Speed’s map of New England and New York

By SPEED, John, 1676 
£4,000
£2,400

A Map of New England and New York.

America North America
  • Author: SPEED, John
  • Publication place: [London]
  • Publisher: Thomas Basset & Richard Chiswell
  • Publication date: 1676
  • Physical description: Engraved double-page map.
  • Dimensions: 390 by 500mm. (15.25 by 19.75 inches). Sheet size 410 by 530mm (16 by 21 inches).
  • Inventory reference: 15096

Notes

A fine and attractive map of New England and New York.

Publishers Thomas Bassett and Richard Chiswell republished English cartographer John Speed’s (1552–1629) popular 1611 atlas, The Theatre of the Empire of Great Britain,” in 1676. As a supplement, they included new section, A Prospect of the most Famous parts of the World,” which contained maps engraved by Francis Lamb of the English colonies of New England and New York, Virginia and Maryland, Carolina and Florida, and Jamaica and Barbados.

The map is based on Jan Jansson’s map of 1651 with many of the Dutch names anglicised. It also includes elements from Nicolaas Janszoon Visscher’s map of 1655, including the notation of Zuyder Zee” below Cape Cod, which is translated as South Sea” in the present map. The map also draws from Augustine Herrman’s map of 1673[74] with the narrowing of the Delaware peninsula.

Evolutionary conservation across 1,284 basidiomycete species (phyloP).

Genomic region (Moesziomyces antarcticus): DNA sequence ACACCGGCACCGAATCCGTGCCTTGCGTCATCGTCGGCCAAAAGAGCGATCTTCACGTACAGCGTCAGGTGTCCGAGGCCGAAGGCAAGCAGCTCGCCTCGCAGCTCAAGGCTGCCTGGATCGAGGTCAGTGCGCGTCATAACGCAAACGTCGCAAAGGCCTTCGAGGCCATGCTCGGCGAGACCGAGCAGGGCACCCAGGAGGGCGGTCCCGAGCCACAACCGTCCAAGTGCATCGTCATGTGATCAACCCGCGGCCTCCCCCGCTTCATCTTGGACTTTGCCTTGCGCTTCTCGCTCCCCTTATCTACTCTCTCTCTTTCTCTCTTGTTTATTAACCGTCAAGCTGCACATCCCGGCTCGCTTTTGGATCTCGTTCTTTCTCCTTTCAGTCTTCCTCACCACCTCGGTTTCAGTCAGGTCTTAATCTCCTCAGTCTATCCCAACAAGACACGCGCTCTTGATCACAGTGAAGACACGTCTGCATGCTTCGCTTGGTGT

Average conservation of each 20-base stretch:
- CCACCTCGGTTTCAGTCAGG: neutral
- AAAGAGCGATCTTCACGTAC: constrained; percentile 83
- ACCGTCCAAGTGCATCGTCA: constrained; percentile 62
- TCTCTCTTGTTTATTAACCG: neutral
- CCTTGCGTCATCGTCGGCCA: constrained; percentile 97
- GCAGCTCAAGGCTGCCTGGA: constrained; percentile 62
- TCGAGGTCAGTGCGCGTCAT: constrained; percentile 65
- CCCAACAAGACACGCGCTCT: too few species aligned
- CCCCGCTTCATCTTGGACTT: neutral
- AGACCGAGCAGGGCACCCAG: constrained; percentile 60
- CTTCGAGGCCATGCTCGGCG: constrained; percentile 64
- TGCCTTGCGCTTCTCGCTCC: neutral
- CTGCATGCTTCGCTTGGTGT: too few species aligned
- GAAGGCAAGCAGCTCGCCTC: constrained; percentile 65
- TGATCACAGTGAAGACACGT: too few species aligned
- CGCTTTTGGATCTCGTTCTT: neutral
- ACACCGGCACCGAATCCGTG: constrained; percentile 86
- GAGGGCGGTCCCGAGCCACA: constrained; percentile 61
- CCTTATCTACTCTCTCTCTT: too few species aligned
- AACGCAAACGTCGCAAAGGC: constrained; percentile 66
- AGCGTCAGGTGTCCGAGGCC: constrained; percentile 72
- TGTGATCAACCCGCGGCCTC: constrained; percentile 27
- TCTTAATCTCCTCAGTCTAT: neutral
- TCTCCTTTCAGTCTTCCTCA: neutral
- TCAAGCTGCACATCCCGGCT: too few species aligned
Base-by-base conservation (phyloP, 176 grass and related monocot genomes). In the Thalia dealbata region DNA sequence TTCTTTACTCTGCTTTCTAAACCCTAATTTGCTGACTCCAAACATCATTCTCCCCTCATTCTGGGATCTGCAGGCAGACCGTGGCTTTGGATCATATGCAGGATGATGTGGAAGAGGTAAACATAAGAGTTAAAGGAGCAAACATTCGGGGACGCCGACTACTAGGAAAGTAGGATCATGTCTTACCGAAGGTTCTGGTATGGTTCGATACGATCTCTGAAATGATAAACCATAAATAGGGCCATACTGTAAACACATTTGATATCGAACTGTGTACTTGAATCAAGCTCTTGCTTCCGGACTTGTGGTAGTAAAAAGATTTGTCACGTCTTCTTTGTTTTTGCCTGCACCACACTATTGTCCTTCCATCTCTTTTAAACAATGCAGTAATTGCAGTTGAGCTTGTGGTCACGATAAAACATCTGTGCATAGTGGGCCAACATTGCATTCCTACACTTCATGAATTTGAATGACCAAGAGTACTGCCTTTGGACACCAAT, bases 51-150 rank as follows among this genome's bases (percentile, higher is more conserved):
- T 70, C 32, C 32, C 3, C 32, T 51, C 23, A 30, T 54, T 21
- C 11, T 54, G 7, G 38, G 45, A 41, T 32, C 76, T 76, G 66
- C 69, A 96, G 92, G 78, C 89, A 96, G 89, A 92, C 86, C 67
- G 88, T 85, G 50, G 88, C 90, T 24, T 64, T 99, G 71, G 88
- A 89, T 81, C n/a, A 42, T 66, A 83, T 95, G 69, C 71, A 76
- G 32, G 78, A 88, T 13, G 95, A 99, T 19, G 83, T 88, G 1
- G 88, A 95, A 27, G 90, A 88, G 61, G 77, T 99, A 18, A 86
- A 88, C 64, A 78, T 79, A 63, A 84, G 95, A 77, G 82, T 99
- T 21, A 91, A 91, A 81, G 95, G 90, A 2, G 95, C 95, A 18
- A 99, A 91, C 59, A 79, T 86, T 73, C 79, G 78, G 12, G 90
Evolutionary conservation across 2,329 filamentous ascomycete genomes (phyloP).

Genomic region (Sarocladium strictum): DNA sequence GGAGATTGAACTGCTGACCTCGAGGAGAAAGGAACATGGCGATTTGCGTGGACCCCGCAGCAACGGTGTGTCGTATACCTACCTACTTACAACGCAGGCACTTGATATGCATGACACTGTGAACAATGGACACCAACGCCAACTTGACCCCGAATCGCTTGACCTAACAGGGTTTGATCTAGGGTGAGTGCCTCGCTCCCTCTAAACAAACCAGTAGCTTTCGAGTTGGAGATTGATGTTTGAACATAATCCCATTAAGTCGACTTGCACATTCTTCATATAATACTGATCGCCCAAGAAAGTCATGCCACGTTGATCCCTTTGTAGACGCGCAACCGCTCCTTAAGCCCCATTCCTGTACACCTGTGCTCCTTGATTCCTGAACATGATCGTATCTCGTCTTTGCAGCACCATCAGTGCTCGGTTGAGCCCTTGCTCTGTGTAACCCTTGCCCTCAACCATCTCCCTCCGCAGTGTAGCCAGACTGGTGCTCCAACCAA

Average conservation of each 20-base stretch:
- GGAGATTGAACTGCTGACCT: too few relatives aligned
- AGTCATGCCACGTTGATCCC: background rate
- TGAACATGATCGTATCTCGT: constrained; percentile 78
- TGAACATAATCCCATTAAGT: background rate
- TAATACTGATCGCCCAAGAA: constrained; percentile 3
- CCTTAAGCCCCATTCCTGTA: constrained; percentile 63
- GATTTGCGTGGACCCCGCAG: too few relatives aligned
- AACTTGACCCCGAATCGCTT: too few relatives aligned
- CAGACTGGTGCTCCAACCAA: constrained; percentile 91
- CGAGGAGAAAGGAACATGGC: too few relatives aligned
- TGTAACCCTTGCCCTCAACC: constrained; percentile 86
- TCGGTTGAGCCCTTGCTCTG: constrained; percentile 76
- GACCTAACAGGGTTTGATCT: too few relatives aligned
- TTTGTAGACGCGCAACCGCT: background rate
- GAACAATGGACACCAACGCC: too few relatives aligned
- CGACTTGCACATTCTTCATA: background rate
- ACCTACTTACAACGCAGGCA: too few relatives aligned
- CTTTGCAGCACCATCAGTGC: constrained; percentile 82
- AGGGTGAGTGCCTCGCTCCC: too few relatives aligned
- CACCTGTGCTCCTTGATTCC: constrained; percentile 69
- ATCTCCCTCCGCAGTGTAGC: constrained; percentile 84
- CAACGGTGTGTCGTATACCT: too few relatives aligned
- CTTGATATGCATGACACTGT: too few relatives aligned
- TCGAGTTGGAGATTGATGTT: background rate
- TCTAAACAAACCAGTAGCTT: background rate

This map is one of the first that uses the term New York for both the state and the city of Manhattan, which was formerly known as New Amsterdam, reflecting the new British control of the former Dutch colony as of 1674. Boston is also included for the first time, as is New Jersey (New Iarsey).

The map reflects several inaccuracies — Cape Cod, for example, is shown as being almost at the same latitude as New York City — many of which are drawn from earlier 17th century prototype maps by Samuel Champlain, Adrien Block, and others.

There are a number of animals depicted throughout the map, including deer, cranes, foxes, and beavers, which were important to the regional fur trade of the 17th century.

The text on the verso includes descriptive information on the region, although there are some versions with no text – these were likely offered separately for those interested in the specific area and not the full atlas.